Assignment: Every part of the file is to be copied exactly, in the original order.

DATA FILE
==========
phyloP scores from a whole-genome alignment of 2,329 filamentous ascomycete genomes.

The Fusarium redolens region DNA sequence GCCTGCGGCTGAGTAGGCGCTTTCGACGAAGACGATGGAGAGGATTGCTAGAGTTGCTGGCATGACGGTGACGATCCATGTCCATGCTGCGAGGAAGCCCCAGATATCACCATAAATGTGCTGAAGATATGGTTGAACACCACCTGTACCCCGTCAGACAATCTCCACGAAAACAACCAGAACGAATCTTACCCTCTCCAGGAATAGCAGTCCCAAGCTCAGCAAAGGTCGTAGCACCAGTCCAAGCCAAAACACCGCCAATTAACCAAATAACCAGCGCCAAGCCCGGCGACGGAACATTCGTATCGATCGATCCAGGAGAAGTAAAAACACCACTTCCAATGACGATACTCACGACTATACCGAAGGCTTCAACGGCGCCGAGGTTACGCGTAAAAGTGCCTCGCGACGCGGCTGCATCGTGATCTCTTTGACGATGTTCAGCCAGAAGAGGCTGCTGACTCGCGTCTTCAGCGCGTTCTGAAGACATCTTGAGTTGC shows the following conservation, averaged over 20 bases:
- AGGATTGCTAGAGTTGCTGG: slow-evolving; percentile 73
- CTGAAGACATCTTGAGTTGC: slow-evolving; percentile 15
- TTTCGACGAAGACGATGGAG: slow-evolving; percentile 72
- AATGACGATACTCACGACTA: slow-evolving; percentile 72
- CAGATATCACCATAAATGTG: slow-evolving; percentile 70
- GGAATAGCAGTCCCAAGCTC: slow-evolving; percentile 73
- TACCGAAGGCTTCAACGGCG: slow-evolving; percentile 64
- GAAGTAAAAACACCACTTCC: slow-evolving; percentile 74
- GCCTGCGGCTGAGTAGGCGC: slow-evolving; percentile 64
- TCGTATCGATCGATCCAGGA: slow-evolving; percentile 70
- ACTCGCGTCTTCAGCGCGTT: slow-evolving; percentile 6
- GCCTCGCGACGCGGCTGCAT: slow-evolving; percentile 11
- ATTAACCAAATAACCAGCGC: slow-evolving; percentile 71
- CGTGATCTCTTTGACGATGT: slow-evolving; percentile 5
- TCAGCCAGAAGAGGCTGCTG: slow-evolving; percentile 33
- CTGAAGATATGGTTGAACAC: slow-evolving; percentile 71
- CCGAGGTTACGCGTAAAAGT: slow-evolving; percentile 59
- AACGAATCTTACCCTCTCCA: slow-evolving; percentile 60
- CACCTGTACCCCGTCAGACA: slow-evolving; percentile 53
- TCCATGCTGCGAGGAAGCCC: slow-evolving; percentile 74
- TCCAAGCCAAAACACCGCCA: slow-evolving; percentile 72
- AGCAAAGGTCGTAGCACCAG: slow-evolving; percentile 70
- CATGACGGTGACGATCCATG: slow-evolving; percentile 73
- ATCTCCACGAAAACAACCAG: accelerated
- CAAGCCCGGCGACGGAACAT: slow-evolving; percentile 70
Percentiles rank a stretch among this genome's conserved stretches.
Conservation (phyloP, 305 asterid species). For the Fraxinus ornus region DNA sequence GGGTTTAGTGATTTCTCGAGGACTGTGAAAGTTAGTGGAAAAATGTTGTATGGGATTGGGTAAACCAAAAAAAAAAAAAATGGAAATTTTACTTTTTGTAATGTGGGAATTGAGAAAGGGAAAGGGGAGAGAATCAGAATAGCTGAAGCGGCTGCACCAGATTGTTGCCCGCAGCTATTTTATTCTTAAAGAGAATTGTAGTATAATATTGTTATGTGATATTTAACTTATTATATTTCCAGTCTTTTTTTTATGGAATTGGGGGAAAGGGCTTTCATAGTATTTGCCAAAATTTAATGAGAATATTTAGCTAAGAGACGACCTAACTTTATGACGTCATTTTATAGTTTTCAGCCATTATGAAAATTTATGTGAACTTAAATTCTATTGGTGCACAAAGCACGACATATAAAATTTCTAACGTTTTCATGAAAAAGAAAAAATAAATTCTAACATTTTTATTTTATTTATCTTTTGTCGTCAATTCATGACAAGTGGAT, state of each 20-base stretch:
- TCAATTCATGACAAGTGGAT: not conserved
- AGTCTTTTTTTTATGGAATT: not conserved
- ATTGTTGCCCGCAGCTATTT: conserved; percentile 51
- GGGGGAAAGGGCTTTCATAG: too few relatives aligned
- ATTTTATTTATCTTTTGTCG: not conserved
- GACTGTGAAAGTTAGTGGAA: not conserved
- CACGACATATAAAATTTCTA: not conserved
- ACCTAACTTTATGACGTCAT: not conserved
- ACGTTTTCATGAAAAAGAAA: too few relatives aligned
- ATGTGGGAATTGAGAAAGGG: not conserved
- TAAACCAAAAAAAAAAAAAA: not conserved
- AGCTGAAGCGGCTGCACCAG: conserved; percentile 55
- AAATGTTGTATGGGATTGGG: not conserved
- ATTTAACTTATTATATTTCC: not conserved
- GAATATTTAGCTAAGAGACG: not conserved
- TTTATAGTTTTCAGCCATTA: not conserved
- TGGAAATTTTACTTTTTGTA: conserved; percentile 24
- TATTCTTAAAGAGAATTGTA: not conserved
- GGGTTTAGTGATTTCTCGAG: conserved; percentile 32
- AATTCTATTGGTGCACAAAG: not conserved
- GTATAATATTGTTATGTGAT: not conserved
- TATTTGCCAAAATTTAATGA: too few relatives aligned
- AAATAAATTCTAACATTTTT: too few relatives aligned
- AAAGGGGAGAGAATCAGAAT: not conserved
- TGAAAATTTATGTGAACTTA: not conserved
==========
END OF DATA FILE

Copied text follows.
phyloP scores from a whole-genome alignment of 2,329 filamentous ascomycete genomes.

The Fusarium redolens region DNA sequence GCCTGCGGCTGAGTAGGCGCTTTCGACGAAGACGATGGAGAGGATTGCTAGAGTTGCTGGCATGACGGTGACGATCCATGTCCATGCTGCGAGGAAGCCCCAGATATCACCATAAATGTGCTGAAGATATGGTTGAACACCACCTGTACCCCGTCAGACAATCTCCACGAAAACAACCAGAACGAATCTTACCCTCTCCAGGAATAGCAGTCCCAAGCTCAGCAAAGGTCGTAGCACCAGTCCAAGCCAAAACACCGCCAATTAACCAAATAACCAGCGCCAAGCCCGGCGACGGAACATTCGTATCGATCGATCCAGGAGAAGTAAAAACACCACTTCCAATGACGATACTCACGACTATACCGAAGGCTTCAACGGCGCCGAGGTTACGCGTAAAAGTGCCTCGCGACGCGGCTGCATCGTGATCTCTTTGACGATGTTCAGCCAGAAGAGGCTGCTGACTCGCGTCTTCAGCGCGTTCTGAAGACATCTTGAGTTGC shows the following conservation, averaged over 20 bases:
- AGGATTGCTAGAGTTGCTGG: slow-evolving; percentile 73
- CTGAAGACATCTTGAGTTGC: slow-evolving; percentile 15
- TTTCGACGAAGACGATGGAG: slow-evolving; percentile 72
- AATGACGATACTCACGACTA: slow-evolving; percentile 72
- CAGATATCACCATAAATGTG: slow-evolving; percentile 70
- GGAATAGCAGTCCCAAGCTC: slow-evolving; percentile 73
- TACCGAAGGCTTCAACGGCG: slow-evolving; percentile 64
- GAAGTAAAAACACCACTTCC: slow-evolving; percentile 74
- GCCTGCGGCTGAGTAGGCGC: slow-evolving; percentile 64
- TCGTATCGATCGATCCAGGA: slow-evolving; percentile 70
- ACTCGCGTCTTCAGCGCGTT: slow-evolving; percentile 6
- GCCTCGCGACGCGGCTGCAT: slow-evolving; percentile 11
- ATTAACCAAATAACCAGCGC: slow-evolving; percentile 71
- CGTGATCTCTTTGACGATGT: slow-evolving; percentile 5
- TCAGCCAGAAGAGGCTGCTG: slow-evolving; percentile 33
- CTGAAGATATGGTTGAACAC: slow-evolving; percentile 71
- CCGAGGTTACGCGTAAAAGT: slow-evolving; percentile 59
- AACGAATCTTACCCTCTCCA: slow-evolving; percentile 60
- CACCTGTACCCCGTCAGACA: slow-evolving; percentile 53
- TCCATGCTGCGAGGAAGCCC: slow-evolving; percentile 74
- TCCAAGCCAAAACACCGCCA: slow-evolving; percentile 72
- AGCAAAGGTCGTAGCACCAG: slow-evolving; percentile 70
- CATGACGGTGACGATCCATG: slow-evolving; percentile 73
- ATCTCCACGAAAACAACCAG: accelerated
- CAAGCCCGGCGACGGAACAT: slow-evolving; percentile 70
Percentiles rank a stretch among this genome's conserved stretches.
Conservation (phyloP, 305 asterid species). For the Fraxinus ornus region DNA sequence GGGTTTAGTGATTTCTCGAGGACTGTGAAAGTTAGTGGAAAAATGTTGTATGGGATTGGGTAAACCAAAAAAAAAAAAAATGGAAATTTTACTTTTTGTAATGTGGGAATTGAGAAAGGGAAAGGGGAGAGAATCAGAATAGCTGAAGCGGCTGCACCAGATTGTTGCCCGCAGCTATTTTATTCTTAAAGAGAATTGTAGTATAATATTGTTATGTGATATTTAACTTATTATATTTCCAGTCTTTTTTTTATGGAATTGGGGGAAAGGGCTTTCATAGTATTTGCCAAAATTTAATGAGAATATTTAGCTAAGAGACGACCTAACTTTATGACGTCATTTTATAGTTTTCAGCCATTATGAAAATTTATGTGAACTTAAATTCTATTGGTGCACAAAGCACGACATATAAAATTTCTAACGTTTTCATGAAAAAGAAAAAATAAATTCTAACATTTTTATTTTATTTATCTTTTGTCGTCAATTCATGACAAGTGGAT, state of each 20-base stretch:
- TCAATTCATGACAAGTGGAT: not conserved
- AGTCTTTTTTTTATGGAATT: not conserved
- ATTGTTGCCCGCAGCTATTT: conserved; percentile 51
- GGGGGAAAGGGCTTTCATAG: too few relatives aligned
- ATTTTATTTATCTTTTGTCG: not conserved
- GACTGTGAAAGTTAGTGGAA: not conserved
- CACGACATATAAAATTTCTA: not conserved
- ACCTAACTTTATGACGTCAT: not conserved
- ACGTTTTCATGAAAAAGAAA: too few relatives aligned
- ATGTGGGAATTGAGAAAGGG: not conserved
- TAAACCAAAAAAAAAAAAAA: not conserved
- AGCTGAAGCGGCTGCACCAG: conserved; percentile 55
- AAATGTTGTATGGGATTGGG: not conserved
- ATTTAACTTATTATATTTCC: not conserved
- GAATATTTAGCTAAGAGACG: not conserved
- TTTATAGTTTTCAGCCATTA: not conserved
- TGGAAATTTTACTTTTTGTA: conserved; percentile 24
- TATTCTTAAAGAGAATTGTA: not conserved
- GGGTTTAGTGATTTCTCGAG: conserved; percentile 32
- AATTCTATTGGTGCACAAAG: not conserved
- GTATAATATTGTTATGTGAT: not conserved
- TATTTGCCAAAATTTAATGA: too few relatives aligned
- AAATAAATTCTAACATTTTT: too few relatives aligned
- AAAGGGGAGAGAATCAGAAT: not conserved
- TGAAAATTTATGTGAACTTA: not conserved